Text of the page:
Anyone familiar with reading court stories or watching reports of them on TV will familiar with this phrase.
In a nutshell it means the court has imposed a reporting restriction on naming somebody involved in proceedings whether a victim, witness or a defendant.
Reasons for such restrictions vary but are usually because:
- a person is under the age of 18. Previously known as a S.39 order, but since April 2015 falls under S.45 of the Youth Justice and Criminal Evidence Act.
- The person is a victim of a sexual offence and receives automatic lifelong anonymity.
- An order is made under the Contempt of Court Act to prevent prejudicing future hearings ( much rarer than the first two!).
Sometimes however, as in this case, a decision is taken not to name a person involved in the case by a reporter and news editors.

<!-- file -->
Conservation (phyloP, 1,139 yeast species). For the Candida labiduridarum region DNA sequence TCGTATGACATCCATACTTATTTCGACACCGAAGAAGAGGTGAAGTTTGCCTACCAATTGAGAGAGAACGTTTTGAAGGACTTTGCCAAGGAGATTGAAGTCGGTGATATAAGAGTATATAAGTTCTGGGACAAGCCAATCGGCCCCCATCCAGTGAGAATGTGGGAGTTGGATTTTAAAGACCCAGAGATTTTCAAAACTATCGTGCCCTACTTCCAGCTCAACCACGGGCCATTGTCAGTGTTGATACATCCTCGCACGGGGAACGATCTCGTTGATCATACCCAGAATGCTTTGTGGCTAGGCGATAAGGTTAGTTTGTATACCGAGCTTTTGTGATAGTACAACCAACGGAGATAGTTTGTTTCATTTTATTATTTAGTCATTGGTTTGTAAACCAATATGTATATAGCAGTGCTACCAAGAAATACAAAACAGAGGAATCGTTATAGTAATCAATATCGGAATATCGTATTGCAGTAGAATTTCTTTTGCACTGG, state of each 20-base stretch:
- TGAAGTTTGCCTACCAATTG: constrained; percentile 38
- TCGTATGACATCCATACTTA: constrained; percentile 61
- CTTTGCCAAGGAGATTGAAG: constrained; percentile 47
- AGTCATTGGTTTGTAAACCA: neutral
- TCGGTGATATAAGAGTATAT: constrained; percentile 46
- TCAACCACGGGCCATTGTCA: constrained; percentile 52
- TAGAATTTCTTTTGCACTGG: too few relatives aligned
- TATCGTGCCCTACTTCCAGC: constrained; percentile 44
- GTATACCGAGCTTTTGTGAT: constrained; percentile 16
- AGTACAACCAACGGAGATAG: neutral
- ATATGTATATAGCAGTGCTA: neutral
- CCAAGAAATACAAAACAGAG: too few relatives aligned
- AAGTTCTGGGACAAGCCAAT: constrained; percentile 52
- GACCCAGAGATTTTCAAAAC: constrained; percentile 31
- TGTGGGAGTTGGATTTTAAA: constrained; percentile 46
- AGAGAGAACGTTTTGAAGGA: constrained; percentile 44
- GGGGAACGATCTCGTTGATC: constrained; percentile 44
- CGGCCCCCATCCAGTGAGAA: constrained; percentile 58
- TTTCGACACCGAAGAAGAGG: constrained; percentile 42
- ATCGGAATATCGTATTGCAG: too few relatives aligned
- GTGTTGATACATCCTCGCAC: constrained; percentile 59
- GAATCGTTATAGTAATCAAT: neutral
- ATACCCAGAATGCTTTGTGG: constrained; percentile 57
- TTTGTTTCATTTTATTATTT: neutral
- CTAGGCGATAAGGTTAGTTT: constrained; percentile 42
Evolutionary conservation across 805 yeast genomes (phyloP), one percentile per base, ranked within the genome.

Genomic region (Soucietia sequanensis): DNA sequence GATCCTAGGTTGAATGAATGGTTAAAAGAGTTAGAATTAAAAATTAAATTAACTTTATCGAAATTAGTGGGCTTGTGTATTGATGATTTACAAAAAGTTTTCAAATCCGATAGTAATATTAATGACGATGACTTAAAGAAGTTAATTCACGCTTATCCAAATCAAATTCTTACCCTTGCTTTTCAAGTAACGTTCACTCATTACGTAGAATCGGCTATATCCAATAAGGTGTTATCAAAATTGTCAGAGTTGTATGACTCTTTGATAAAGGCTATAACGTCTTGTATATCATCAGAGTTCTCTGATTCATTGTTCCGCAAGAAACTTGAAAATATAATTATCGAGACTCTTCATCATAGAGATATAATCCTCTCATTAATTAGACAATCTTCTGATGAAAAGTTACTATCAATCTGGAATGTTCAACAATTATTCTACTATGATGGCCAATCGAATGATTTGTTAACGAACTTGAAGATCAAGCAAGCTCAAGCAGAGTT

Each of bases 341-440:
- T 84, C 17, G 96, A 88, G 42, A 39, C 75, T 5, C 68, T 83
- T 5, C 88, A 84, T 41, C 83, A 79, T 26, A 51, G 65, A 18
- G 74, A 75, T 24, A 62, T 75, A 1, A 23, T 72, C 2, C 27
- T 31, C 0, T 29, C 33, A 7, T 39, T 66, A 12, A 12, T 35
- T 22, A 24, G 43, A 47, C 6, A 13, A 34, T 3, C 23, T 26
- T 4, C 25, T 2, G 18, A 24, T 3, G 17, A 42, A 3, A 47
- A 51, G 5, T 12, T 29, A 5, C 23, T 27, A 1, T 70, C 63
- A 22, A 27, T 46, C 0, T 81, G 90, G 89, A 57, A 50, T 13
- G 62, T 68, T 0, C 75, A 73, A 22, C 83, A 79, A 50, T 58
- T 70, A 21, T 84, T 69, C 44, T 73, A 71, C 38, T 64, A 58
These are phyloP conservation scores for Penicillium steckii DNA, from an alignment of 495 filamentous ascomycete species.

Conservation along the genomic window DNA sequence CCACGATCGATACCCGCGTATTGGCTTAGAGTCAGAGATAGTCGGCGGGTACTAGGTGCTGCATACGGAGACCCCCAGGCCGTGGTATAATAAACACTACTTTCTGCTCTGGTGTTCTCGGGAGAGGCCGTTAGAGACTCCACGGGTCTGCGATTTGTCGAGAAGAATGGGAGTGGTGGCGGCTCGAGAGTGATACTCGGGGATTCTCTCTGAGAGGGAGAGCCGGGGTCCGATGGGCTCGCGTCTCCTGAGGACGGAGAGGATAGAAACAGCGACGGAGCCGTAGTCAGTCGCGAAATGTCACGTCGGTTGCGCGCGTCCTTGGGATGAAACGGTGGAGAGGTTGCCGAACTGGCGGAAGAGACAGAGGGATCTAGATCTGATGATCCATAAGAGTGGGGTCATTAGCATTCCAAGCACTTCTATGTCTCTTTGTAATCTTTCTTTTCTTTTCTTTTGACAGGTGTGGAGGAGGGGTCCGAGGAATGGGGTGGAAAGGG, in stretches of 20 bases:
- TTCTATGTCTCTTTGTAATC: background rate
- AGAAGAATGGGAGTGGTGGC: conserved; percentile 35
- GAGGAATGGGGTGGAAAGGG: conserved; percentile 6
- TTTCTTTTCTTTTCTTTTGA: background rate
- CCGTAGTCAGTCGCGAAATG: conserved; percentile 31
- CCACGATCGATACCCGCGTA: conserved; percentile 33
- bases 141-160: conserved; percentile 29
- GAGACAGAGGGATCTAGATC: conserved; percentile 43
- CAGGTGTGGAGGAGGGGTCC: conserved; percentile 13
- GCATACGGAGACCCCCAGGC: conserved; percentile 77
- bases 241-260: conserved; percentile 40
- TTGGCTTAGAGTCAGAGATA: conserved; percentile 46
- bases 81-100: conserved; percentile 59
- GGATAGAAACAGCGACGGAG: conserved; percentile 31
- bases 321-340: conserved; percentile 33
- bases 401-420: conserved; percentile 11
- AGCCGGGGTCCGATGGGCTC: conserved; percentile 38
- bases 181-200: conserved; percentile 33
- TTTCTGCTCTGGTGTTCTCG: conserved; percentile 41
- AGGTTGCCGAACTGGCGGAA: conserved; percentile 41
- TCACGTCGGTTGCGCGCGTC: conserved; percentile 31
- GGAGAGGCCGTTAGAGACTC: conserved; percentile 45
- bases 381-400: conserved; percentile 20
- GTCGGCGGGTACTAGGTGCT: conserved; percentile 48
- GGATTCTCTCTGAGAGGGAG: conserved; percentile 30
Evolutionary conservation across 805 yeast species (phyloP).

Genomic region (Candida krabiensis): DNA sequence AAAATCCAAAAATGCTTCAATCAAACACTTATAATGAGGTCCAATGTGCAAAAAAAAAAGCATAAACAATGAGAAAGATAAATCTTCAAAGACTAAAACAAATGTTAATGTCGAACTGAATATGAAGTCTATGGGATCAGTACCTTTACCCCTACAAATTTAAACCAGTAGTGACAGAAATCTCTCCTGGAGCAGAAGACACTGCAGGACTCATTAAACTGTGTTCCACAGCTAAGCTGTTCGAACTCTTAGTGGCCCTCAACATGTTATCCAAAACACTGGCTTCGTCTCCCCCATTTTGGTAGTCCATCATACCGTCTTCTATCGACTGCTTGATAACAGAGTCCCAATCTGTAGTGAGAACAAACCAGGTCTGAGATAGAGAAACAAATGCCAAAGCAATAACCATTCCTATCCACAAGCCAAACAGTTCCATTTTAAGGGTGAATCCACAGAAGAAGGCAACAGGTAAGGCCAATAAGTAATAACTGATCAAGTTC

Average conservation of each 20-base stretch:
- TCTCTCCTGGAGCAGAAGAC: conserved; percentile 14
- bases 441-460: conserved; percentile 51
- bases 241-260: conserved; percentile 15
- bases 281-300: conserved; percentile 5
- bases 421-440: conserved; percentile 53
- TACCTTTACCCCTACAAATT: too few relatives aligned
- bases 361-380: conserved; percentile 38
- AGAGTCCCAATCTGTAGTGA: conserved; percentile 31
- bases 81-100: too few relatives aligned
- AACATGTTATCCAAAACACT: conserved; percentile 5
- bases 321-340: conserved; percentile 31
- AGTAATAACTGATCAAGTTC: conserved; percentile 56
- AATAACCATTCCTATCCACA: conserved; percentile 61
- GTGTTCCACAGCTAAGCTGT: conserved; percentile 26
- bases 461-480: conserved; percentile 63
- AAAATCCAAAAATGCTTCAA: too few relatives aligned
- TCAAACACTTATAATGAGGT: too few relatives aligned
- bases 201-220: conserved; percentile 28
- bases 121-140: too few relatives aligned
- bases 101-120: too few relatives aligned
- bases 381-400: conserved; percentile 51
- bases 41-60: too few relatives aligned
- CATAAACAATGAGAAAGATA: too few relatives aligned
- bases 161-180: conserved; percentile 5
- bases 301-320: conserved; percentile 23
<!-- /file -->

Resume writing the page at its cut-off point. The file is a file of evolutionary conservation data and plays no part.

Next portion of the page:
The robbery in this case, which saw hefty sentences for those involved, left the victim understandably traumatised after being threatened and tied up in her own home.
While she was able to attend court to see the trio (pictured above) jailed, it was clear from a victim impact statement she had been left living in fear by what had happened to her.
Efforts during the sentencing hearing were made not to identify the victim’s address (or even the area in which she lived), although she was named in open court which could, in practice, be reported.
After consideration it was decided her name would not be included in the report.
Sometimes victims don’t want anonymity. They want to speak out about what they have been through, but it’s not a one-size-fits all. In this case I think we took the right decision and hope the victim is able to move on now her attackers have been brought to justice.